“The love of Christ was the spring which set in motion all his affections, and gave rise to those astonishing displays which he exhibited of almost every virtue. This spring operated in the hearts of the other apostles, and still operates in the heart of every sincere minister. The love of Christ is the burden of his exhortations, as well as the principle motive which he offers for holy living. Every Christian feels this motive; it destroys selfishness; it produces holiness. It is the grand principle of a new life; of a life of religion, and of the purest morals.

“The Gospel ministry which dwells much on this love, is not unfrequently blamed, as tending to loosen our obligations to morality. So far is this from the fact, that, on the contrary, a Gospel ministry, which loses sight of this love, or does not enlarge on it, and often bring it into view, really injures the interests of morality. The love of Christ is the great and truly constraining motive to the exercise of all those virtues which, whilst they meliorate the state of man, adorn and dignify his character.…”

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Only A Presbyterian For A Short While.

It was on this day, January 20, 1812, that the Rev. John Nelson Abeel died. John was born in New York City in 1768, the son of Colonel James Abeel. He attended the College of New Jersey (now Princeton University) and graduated there in 1787. Remaining at Princeton, he served as a tutor for two years, and then briefly began to study Law before deciding to pursue a call to the ministry. He studied theology privately, receiving guidance from both Dr. John Witherspoon, then president of the College, and Dr. John H. Livingston, a Dutch Reformed pastor.

In 1793, while serving as librarian at Princeton, Abeel found time to manage studies at the New Brunswick Theological Seminary and was licensed to preach by the Classis of New York. Beginning his years of ministry in Philadelphia in 1794, he served in a yoked assistant pastor role, serving concurrently at both the Arch Street and Old Pine Presbyterian churches. His time there was brief and in 1795 Rev. Abeel accepted a call to serve the Collegiate Dutch Reformed Church in New York City, and he continued in that pulpit until his death. It is also noted that Harvard University conferred the honorary Doctor of Divinity degree upon Reverend Abeel in 1804. Placing a high esteem on education, Rev. Abeel also served as a Trustee for both Columbia College and for Queen’s College (Rutger’s).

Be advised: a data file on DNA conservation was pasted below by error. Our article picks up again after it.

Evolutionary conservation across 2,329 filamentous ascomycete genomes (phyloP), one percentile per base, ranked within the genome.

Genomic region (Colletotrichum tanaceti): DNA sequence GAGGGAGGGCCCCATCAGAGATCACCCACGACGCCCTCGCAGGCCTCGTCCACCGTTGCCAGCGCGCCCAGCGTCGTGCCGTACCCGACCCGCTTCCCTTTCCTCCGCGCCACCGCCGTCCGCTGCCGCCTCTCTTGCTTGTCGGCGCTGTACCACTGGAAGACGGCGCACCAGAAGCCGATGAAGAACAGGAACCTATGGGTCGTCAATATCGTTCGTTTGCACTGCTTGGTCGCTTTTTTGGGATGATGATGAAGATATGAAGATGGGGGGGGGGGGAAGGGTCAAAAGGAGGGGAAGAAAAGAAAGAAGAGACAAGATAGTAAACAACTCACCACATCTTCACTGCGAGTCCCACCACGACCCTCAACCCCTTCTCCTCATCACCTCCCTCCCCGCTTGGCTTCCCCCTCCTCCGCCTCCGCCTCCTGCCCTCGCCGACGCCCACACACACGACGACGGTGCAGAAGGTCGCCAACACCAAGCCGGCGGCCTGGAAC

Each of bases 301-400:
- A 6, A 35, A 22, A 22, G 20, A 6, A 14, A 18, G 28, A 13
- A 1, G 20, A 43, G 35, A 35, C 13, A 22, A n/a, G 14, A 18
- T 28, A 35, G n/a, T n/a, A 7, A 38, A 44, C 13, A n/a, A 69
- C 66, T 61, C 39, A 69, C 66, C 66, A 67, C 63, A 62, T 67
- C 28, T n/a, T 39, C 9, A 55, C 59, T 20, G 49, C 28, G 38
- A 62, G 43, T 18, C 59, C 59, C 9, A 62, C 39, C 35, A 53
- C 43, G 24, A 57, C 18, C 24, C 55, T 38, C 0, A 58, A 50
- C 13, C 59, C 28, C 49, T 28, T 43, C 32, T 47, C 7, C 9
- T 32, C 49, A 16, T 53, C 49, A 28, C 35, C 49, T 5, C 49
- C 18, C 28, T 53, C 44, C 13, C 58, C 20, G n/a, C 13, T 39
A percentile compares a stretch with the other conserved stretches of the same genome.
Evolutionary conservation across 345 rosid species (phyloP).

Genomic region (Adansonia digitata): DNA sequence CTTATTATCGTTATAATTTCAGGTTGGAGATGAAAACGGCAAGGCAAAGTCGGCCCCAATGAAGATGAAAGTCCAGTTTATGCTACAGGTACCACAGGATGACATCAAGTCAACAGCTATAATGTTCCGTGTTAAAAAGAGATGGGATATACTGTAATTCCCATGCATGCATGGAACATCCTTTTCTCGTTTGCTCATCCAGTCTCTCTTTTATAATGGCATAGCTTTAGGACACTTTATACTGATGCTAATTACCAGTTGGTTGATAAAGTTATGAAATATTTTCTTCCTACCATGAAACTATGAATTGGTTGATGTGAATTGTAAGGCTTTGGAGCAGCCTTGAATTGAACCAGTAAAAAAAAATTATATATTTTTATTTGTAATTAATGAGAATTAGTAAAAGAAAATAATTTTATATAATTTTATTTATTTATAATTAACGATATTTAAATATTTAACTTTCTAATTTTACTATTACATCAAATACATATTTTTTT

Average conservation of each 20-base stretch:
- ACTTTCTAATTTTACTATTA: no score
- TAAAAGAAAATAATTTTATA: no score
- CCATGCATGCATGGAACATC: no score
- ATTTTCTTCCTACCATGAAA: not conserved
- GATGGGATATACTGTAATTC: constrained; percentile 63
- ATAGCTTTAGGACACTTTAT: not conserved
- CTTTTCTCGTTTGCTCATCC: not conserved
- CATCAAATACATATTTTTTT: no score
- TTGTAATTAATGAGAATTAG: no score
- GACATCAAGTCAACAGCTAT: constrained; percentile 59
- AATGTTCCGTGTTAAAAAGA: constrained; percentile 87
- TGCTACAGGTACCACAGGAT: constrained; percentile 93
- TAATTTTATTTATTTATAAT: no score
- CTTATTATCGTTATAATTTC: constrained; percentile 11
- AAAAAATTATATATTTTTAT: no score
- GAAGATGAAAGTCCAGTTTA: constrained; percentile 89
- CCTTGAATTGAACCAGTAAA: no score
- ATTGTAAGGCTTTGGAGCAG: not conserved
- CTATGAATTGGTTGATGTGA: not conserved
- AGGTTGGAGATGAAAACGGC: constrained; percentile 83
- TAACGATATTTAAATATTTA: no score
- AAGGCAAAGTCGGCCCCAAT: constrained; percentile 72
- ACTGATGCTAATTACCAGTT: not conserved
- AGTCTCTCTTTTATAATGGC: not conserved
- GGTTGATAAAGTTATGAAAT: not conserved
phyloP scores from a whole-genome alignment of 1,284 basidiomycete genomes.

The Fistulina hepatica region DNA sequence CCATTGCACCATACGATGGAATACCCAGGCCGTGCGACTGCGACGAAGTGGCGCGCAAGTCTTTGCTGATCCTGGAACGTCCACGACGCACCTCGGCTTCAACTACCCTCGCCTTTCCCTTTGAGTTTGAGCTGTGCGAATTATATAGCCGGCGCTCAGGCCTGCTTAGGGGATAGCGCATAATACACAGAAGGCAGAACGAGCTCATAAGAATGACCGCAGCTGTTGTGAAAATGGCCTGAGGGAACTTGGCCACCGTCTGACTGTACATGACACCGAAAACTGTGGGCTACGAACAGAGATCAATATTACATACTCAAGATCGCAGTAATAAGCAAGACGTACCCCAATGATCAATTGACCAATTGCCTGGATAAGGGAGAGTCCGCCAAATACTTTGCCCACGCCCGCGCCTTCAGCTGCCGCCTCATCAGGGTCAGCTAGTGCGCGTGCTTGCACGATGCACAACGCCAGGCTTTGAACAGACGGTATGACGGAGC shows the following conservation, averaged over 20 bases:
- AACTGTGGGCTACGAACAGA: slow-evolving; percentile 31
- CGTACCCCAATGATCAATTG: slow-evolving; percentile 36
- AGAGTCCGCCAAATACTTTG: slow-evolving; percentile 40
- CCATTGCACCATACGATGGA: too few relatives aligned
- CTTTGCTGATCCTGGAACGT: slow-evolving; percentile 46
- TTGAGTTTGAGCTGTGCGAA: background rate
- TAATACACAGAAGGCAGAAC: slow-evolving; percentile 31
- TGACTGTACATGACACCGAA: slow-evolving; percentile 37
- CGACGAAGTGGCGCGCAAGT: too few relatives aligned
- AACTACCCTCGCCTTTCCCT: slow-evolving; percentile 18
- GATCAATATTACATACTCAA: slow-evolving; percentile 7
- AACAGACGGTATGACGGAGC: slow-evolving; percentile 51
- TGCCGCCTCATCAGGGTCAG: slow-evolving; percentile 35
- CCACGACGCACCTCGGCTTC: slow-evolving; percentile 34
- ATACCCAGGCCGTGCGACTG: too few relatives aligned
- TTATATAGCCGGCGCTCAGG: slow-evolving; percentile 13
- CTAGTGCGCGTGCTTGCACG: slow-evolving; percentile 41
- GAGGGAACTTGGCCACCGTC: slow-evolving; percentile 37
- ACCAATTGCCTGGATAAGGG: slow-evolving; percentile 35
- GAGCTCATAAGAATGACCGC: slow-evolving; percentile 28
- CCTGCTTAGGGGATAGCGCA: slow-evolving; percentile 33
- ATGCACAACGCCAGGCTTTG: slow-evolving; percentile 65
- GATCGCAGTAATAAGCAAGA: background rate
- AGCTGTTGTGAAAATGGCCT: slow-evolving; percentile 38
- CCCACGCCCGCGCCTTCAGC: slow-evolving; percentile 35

The Rev. Dr. Samuel Miller was also serving as a pastor in New York City in the 1790’s, and he knew Abeel well. Upon Rev. Abeel’s death, Miller provided a worthy tribute to a departed brother, and this portion of his eulogy is particularly noteworthy:

But the greatest glory of his character, as a Minister of the Gospel, was his ardent and eminent piety. This was uniform, prominent, and habitual. In every situation, public or private; in the pulpit or the prayer meeting; in the chamber of disease or the social circle; it was manifest that he walked with God, and that his great concern was to lead souls to Christ, and to minister to the spiritual good of all. His religion was personal, cordial, and practical; not merely official. It was evident to all who conversed with him, or who listened to his conversation, that his great object was, like his Master, to “go about doing good.”

Words to Live By:
Isn’t that what we want for all our pastors, and for ourselves as well? To exhibit an ardent and eminent piety, that it would be evident that we walk with God, and that our great concern would be to see others come to a saving faith in Christ Jesus our Lord?

For Further Study:
Two archival collections were located for Rev. Abeel. The Presbyterian Historical Society has preserved a small collection of a few sermons, and the New Jersey Historical Society has a slightly larger collection of items concerning both Rev. Abeel and his son Gustavus. The New York Public Library has preserved a portrait of Rev. Abeel, which can be viewed here. Information on Rev. Abeel’s grave site can be viewed here.